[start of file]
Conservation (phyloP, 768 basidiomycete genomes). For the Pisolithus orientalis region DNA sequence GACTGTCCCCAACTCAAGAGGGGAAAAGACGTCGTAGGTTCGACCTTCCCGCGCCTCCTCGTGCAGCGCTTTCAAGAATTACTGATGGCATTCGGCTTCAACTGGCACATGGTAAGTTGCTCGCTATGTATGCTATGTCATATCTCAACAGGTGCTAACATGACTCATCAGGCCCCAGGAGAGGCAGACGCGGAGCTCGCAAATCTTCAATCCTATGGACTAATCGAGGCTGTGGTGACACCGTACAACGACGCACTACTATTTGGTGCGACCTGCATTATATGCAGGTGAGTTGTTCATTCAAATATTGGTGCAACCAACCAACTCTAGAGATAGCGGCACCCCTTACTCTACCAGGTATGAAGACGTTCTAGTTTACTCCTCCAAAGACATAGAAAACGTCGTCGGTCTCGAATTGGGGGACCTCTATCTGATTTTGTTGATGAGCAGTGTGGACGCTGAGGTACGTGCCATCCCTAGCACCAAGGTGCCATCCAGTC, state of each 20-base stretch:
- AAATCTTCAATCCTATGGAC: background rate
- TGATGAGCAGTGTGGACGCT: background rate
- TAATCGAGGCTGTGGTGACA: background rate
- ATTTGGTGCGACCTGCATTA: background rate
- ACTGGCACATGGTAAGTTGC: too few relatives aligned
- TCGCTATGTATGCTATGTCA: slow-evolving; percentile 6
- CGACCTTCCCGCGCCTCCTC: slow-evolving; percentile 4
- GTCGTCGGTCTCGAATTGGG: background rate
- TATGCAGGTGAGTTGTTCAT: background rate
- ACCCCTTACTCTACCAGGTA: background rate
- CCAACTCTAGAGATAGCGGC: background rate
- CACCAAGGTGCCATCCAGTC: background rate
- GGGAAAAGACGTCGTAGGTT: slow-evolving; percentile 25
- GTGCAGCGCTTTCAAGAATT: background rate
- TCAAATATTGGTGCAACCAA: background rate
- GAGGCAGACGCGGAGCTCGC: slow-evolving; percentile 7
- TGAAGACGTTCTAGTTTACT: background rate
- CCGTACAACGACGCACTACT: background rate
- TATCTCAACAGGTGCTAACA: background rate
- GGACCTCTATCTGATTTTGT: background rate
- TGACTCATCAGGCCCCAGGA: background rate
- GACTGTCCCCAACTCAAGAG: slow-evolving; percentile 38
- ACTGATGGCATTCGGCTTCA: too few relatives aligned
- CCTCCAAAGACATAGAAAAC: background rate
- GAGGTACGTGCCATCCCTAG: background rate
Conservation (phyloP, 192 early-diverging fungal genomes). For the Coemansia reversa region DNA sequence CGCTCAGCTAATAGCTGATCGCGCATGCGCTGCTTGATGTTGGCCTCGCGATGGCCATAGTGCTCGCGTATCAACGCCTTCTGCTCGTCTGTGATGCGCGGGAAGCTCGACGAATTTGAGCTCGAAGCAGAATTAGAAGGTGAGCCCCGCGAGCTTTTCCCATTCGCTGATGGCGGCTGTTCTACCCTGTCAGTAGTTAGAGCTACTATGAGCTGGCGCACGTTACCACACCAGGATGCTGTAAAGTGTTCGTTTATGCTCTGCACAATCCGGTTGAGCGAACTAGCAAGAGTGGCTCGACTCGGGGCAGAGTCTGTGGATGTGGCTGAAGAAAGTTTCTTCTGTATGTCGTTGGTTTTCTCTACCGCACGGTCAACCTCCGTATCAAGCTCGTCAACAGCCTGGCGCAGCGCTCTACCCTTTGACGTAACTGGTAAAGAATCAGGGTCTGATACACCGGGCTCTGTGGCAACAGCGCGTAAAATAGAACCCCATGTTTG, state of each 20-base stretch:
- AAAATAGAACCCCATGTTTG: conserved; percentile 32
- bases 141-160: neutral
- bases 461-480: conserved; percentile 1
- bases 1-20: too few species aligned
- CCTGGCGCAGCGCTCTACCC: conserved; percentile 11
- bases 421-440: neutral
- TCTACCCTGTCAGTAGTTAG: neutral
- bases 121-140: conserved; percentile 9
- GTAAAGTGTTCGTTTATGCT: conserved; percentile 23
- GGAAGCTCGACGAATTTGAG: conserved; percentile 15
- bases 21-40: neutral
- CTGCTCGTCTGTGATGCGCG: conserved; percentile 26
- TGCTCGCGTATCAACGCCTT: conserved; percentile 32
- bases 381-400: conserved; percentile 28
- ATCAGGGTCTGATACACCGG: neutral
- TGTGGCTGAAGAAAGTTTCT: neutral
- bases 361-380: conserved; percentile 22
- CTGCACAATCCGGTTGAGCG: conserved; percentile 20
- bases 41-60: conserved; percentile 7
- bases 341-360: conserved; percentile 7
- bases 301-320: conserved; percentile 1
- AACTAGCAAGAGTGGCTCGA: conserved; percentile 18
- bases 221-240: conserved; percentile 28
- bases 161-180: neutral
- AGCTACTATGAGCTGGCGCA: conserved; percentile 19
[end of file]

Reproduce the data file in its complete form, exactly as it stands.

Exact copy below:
Conservation (phyloP, 768 basidiomycete genomes). For the Pisolithus orientalis region DNA sequence GACTGTCCCCAACTCAAGAGGGGAAAAGACGTCGTAGGTTCGACCTTCCCGCGCCTCCTCGTGCAGCGCTTTCAAGAATTACTGATGGCATTCGGCTTCAACTGGCACATGGTAAGTTGCTCGCTATGTATGCTATGTCATATCTCAACAGGTGCTAACATGACTCATCAGGCCCCAGGAGAGGCAGACGCGGAGCTCGCAAATCTTCAATCCTATGGACTAATCGAGGCTGTGGTGACACCGTACAACGACGCACTACTATTTGGTGCGACCTGCATTATATGCAGGTGAGTTGTTCATTCAAATATTGGTGCAACCAACCAACTCTAGAGATAGCGGCACCCCTTACTCTACCAGGTATGAAGACGTTCTAGTTTACTCCTCCAAAGACATAGAAAACGTCGTCGGTCTCGAATTGGGGGACCTCTATCTGATTTTGTTGATGAGCAGTGTGGACGCTGAGGTACGTGCCATCCCTAGCACCAAGGTGCCATCCAGTC, state of each 20-base stretch:
- AAATCTTCAATCCTATGGAC: background rate
- TGATGAGCAGTGTGGACGCT: background rate
- TAATCGAGGCTGTGGTGACA: background rate
- ATTTGGTGCGACCTGCATTA: background rate
- ACTGGCACATGGTAAGTTGC: too few relatives aligned
- TCGCTATGTATGCTATGTCA: slow-evolving; percentile 6
- CGACCTTCCCGCGCCTCCTC: slow-evolving; percentile 4
- GTCGTCGGTCTCGAATTGGG: background rate
- TATGCAGGTGAGTTGTTCAT: background rate
- ACCCCTTACTCTACCAGGTA: background rate
- CCAACTCTAGAGATAGCGGC: background rate
- CACCAAGGTGCCATCCAGTC: background rate
- GGGAAAAGACGTCGTAGGTT: slow-evolving; percentile 25
- GTGCAGCGCTTTCAAGAATT: background rate
- TCAAATATTGGTGCAACCAA: background rate
- GAGGCAGACGCGGAGCTCGC: slow-evolving; percentile 7
- TGAAGACGTTCTAGTTTACT: background rate
- CCGTACAACGACGCACTACT: background rate
- TATCTCAACAGGTGCTAACA: background rate
- GGACCTCTATCTGATTTTGT: background rate
- TGACTCATCAGGCCCCAGGA: background rate
- GACTGTCCCCAACTCAAGAG: slow-evolving; percentile 38
- ACTGATGGCATTCGGCTTCA: too few relatives aligned
- CCTCCAAAGACATAGAAAAC: background rate
- GAGGTACGTGCCATCCCTAG: background rate
Conservation (phyloP, 192 early-diverging fungal genomes). For the Coemansia reversa region DNA sequence CGCTCAGCTAATAGCTGATCGCGCATGCGCTGCTTGATGTTGGCCTCGCGATGGCCATAGTGCTCGCGTATCAACGCCTTCTGCTCGTCTGTGATGCGCGGGAAGCTCGACGAATTTGAGCTCGAAGCAGAATTAGAAGGTGAGCCCCGCGAGCTTTTCCCATTCGCTGATGGCGGCTGTTCTACCCTGTCAGTAGTTAGAGCTACTATGAGCTGGCGCACGTTACCACACCAGGATGCTGTAAAGTGTTCGTTTATGCTCTGCACAATCCGGTTGAGCGAACTAGCAAGAGTGGCTCGACTCGGGGCAGAGTCTGTGGATGTGGCTGAAGAAAGTTTCTTCTGTATGTCGTTGGTTTTCTCTACCGCACGGTCAACCTCCGTATCAAGCTCGTCAACAGCCTGGCGCAGCGCTCTACCCTTTGACGTAACTGGTAAAGAATCAGGGTCTGATACACCGGGCTCTGTGGCAACAGCGCGTAAAATAGAACCCCATGTTTG, state of each 20-base stretch:
- AAAATAGAACCCCATGTTTG: conserved; percentile 32
- bases 141-160: neutral
- bases 461-480: conserved; percentile 1
- bases 1-20: too few species aligned
- CCTGGCGCAGCGCTCTACCC: conserved; percentile 11
- bases 421-440: neutral
- TCTACCCTGTCAGTAGTTAG: neutral
- bases 121-140: conserved; percentile 9
- GTAAAGTGTTCGTTTATGCT: conserved; percentile 23
- GGAAGCTCGACGAATTTGAG: conserved; percentile 15
- bases 21-40: neutral
- CTGCTCGTCTGTGATGCGCG: conserved; percentile 26
- TGCTCGCGTATCAACGCCTT: conserved; percentile 32
- bases 381-400: conserved; percentile 28
- ATCAGGGTCTGATACACCGG: neutral
- TGTGGCTGAAGAAAGTTTCT: neutral
- bases 361-380: conserved; percentile 22
- CTGCACAATCCGGTTGAGCG: conserved; percentile 20
- bases 41-60: conserved; percentile 7
- bases 341-360: conserved; percentile 7
- bases 301-320: conserved; percentile 1
- AACTAGCAAGAGTGGCTCGA: conserved; percentile 18
- bases 221-240: conserved; percentile 28
- bases 161-180: neutral
- AGCTACTATGAGCTGGCGCA: conserved; percentile 19